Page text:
Kamasi Washington

Heaven And Earth
(Young Turks)

Not only has Kamasi Washington gracefully navigated the pressures of all those “savior of jazz” proclamations that have dogged him since 2015’s The Epic (Brainfeeder), he’s done so without sacrificing his sense of musical adventure, as evidenced by his new, dichotomy-laden Heaven And Earth. Though it was recorded in just two weeks with his Next Step band, some of the material here has been in the works for years, which might explain the depth to which he’s able to plumb the album’s duality.

According to Washington, the two-part recording represents “the world as I see it outwardly, the world that I am a part of” and “the world as I see it inwardly, the world that is a part of me.” Both spheres feature musical representations of struggle, love and redemption, expressed through lush orchestration and a malleable mix of styles, ranging from futuristic post-bop to fusion and folk. There are moments of freneticism and repetition that drag beyond what a piece can sustain, but they’re generally in service of the album’s greater purpose, which, taken as a whole, traces a personal evolution that speaks to larger issues around justice, unity and love.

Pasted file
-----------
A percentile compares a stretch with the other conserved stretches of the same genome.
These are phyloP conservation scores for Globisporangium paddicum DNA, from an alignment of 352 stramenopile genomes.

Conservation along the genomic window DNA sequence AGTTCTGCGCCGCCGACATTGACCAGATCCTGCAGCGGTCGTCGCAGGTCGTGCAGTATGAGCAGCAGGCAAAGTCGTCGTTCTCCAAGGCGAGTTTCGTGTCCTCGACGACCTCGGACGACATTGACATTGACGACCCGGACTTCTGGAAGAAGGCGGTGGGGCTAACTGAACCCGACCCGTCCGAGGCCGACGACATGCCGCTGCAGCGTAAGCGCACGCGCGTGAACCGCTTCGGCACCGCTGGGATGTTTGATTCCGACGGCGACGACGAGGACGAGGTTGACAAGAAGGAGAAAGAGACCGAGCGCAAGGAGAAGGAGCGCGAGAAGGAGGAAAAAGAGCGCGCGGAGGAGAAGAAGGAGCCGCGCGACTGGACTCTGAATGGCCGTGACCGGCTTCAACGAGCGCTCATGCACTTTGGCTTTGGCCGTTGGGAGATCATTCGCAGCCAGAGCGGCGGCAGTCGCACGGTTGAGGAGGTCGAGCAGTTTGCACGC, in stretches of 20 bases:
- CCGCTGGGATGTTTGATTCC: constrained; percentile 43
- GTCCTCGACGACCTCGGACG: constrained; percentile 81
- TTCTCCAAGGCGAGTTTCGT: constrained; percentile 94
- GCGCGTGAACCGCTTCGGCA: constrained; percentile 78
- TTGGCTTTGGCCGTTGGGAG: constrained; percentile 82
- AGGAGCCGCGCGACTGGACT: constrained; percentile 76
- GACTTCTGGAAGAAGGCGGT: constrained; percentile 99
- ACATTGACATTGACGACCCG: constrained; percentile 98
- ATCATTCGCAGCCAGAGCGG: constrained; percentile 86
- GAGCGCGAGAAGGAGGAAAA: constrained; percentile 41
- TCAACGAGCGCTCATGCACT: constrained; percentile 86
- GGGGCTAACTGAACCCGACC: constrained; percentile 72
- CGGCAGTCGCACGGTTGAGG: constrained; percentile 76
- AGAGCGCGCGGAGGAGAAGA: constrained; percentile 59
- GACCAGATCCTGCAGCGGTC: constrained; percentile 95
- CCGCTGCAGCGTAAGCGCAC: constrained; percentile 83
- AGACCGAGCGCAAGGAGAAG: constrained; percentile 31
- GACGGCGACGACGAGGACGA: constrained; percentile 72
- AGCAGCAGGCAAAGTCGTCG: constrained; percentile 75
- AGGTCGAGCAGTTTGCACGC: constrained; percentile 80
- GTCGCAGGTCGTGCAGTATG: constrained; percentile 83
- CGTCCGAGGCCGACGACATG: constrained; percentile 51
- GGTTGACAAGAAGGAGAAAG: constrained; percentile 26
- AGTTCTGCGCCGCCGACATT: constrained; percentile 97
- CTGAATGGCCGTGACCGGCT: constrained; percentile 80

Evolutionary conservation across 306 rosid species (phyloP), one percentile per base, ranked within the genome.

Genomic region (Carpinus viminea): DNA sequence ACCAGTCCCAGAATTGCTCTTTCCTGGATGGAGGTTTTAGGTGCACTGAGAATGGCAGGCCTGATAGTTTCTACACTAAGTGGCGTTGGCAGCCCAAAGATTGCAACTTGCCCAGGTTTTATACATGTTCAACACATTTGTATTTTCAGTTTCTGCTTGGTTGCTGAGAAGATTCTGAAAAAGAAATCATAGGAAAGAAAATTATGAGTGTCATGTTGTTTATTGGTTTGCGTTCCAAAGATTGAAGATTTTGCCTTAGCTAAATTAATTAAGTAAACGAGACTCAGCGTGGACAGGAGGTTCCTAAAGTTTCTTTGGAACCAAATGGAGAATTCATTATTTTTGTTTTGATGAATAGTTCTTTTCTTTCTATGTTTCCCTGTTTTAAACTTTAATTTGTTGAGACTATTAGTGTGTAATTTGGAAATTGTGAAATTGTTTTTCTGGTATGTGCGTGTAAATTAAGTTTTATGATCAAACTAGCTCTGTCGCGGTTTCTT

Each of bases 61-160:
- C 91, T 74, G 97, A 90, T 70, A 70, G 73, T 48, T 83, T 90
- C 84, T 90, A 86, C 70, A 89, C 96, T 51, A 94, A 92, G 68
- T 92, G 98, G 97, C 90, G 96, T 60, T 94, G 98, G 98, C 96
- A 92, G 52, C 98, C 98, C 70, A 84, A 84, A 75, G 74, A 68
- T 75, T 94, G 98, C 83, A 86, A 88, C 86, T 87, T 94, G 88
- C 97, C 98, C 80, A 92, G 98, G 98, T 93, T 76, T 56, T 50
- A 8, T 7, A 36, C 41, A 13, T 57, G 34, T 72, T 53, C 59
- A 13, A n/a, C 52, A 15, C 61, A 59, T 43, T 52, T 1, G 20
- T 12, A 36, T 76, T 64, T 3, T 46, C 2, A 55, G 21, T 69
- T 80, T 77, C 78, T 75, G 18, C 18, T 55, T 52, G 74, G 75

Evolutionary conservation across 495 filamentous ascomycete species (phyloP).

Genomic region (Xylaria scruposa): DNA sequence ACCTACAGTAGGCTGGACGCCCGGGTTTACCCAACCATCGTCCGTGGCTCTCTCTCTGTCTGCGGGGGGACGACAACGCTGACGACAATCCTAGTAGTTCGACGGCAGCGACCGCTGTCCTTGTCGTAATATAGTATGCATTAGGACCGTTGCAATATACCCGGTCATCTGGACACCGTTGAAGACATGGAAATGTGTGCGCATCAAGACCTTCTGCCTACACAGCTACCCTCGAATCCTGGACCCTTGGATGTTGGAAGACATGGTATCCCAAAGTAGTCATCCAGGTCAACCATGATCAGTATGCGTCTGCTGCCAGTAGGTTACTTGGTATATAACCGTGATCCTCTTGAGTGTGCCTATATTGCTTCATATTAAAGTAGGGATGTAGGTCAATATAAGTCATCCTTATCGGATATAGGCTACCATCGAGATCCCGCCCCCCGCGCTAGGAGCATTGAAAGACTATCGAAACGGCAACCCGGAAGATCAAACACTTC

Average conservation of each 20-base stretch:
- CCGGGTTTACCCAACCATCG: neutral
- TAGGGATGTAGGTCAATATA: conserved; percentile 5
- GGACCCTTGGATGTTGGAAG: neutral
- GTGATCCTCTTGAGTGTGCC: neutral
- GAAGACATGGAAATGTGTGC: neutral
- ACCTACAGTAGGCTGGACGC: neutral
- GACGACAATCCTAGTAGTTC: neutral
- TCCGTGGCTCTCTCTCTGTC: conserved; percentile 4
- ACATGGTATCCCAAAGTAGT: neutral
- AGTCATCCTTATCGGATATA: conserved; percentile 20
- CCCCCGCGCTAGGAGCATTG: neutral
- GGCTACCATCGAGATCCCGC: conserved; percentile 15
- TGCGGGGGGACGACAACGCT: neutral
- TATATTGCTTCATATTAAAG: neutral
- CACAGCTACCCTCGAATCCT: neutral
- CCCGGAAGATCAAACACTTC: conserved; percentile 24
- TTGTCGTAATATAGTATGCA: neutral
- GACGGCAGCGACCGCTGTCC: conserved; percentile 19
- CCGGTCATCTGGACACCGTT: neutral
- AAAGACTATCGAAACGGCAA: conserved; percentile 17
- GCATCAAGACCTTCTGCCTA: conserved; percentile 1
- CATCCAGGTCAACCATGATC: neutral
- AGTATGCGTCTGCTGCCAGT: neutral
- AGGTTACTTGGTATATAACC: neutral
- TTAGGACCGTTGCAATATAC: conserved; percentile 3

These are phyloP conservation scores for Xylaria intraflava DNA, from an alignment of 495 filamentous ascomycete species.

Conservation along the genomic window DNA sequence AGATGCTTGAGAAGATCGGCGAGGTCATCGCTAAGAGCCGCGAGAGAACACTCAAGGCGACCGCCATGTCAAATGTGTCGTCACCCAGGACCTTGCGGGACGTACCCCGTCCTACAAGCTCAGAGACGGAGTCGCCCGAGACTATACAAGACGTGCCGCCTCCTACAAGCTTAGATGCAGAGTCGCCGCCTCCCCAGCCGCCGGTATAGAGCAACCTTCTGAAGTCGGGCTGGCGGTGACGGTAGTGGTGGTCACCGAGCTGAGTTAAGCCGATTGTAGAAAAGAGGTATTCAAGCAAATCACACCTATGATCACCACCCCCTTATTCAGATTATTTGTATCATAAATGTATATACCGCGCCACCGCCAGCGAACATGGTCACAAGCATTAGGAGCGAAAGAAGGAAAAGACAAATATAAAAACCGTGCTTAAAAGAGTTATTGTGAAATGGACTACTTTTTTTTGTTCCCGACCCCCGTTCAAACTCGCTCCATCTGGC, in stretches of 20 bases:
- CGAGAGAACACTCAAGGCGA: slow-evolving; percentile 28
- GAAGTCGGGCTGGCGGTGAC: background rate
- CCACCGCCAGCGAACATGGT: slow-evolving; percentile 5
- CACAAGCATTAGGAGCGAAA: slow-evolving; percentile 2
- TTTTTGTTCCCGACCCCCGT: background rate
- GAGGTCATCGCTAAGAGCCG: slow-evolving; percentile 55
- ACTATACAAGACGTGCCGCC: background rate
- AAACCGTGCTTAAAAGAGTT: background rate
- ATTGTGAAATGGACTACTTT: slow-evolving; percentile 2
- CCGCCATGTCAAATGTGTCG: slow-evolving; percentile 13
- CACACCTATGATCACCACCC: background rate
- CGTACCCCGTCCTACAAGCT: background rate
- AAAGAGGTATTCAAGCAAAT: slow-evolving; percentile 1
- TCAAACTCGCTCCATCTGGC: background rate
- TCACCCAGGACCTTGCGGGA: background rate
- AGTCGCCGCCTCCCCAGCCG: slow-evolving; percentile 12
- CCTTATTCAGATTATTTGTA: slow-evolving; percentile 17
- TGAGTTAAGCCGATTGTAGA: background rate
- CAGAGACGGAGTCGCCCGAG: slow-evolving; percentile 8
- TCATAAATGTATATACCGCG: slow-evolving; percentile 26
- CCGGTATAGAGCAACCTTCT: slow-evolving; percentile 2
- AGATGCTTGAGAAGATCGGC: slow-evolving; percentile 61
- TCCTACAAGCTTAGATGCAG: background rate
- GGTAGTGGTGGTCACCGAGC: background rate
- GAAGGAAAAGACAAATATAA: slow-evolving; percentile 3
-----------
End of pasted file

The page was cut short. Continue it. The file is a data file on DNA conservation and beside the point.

The opener, an interpretation of Joseph Koo’s “Fists Of Fury” theme to the Bruce Lee film of the same name, sees Washington dismantle the original intro’s nervous energy, nixing the skittering strings in favor of a slower refrain that unites the instruments involved. Later, a stunning Cameron Graves piano solo comes with comping so symbiotic it almost changes the sound of his keys. And when vocalist Dwight Trible echoes Patrice Quinn as she sings, “Our time as victims is over/We will no longer ask for justice/Instead we will take our retribution,” it’s another vote for the power of unity.

The balance suggested by the album’s title plays out in the music, too. Extended moments of lyricism give way to warp-speed climaxes that resolve in waves of fuzzed-out sound to mollify Washington’s fiery, free solos. By the time the Thundercat-driven “Invincible Youth” signals a shift away from the feistier first half of Disc 1, Earth, a cinematic movement has emerged. (A film project connected to the album is said to be forthcoming; visuals also accompanied Washington’s 2017 counterpoint-as-social-commentary EP, Harmony Of Difference.)

Heaven And Earth ends by coming full circle with “Will You Sing,” whose choir-sung refrain implores, “If our song will change the world … will you sing?” It’s a strong flip side to the opener “Fists Of Fury”-—and a strong vote for music as a path to peace.